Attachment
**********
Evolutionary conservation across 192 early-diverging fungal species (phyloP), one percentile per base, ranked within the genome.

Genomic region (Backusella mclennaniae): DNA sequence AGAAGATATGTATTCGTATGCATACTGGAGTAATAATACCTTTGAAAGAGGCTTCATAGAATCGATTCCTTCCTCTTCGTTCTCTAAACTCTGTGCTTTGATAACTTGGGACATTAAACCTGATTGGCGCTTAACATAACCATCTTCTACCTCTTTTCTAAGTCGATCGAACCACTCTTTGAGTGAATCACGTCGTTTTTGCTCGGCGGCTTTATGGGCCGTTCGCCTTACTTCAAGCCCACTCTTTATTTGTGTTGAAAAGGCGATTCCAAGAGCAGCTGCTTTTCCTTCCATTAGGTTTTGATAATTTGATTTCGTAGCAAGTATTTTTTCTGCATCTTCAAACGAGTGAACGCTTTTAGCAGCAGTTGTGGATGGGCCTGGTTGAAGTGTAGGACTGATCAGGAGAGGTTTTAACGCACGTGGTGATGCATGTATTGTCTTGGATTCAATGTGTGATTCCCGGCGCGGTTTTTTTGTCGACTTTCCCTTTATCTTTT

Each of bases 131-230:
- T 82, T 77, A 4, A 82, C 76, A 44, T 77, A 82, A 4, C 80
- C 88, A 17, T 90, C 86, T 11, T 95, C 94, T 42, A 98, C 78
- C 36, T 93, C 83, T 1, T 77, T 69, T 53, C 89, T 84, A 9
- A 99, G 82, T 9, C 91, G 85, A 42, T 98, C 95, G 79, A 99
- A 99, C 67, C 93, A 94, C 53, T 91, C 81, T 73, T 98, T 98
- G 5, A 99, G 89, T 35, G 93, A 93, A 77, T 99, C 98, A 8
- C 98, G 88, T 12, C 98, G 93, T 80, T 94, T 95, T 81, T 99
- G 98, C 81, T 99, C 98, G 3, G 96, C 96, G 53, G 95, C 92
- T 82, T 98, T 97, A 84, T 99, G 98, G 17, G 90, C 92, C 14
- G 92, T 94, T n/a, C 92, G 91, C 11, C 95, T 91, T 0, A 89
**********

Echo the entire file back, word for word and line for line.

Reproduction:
Evolutionary conservation across 192 early-diverging fungal species (phyloP), one percentile per base, ranked within the genome.

Genomic region (Backusella mclennaniae): DNA sequence AGAAGATATGTATTCGTATGCATACTGGAGTAATAATACCTTTGAAAGAGGCTTCATAGAATCGATTCCTTCCTCTTCGTTCTCTAAACTCTGTGCTTTGATAACTTGGGACATTAAACCTGATTGGCGCTTAACATAACCATCTTCTACCTCTTTTCTAAGTCGATCGAACCACTCTTTGAGTGAATCACGTCGTTTTTGCTCGGCGGCTTTATGGGCCGTTCGCCTTACTTCAAGCCCACTCTTTATTTGTGTTGAAAAGGCGATTCCAAGAGCAGCTGCTTTTCCTTCCATTAGGTTTTGATAATTTGATTTCGTAGCAAGTATTTTTTCTGCATCTTCAAACGAGTGAACGCTTTTAGCAGCAGTTGTGGATGGGCCTGGTTGAAGTGTAGGACTGATCAGGAGAGGTTTTAACGCACGTGGTGATGCATGTATTGTCTTGGATTCAATGTGTGATTCCCGGCGCGGTTTTTTTGTCGACTTTCCCTTTATCTTTT

Each of bases 131-230:
- T 82, T 77, A 4, A 82, C 76, A 44, T 77, A 82, A 4, C 80
- C 88, A 17, T 90, C 86, T 11, T 95, C 94, T 42, A 98, C 78
- C 36, T 93, C 83, T 1, T 77, T 69, T 53, C 89, T 84, A 9
- A 99, G 82, T 9, C 91, G 85, A 42, T 98, C 95, G 79, A 99
- A 99, C 67, C 93, A 94, C 53, T 91, C 81, T 73, T 98, T 98
- G 5, A 99, G 89, T 35, G 93, A 93, A 77, T 99, C 98, A 8
- C 98, G 88, T 12, C 98, G 93, T 80, T 94, T 95, T 81, T 99
- G 98, C 81, T 99, C 98, G 3, G 96, C 96, G 53, G 95, C 92
- T 82, T 98, T 97, A 84, T 99, G 98, G 17, G 90, C 92, C 14
- G 92, T 94, T n/a, C 92, G 91, C 11, C 95, T 91, T 0, A 89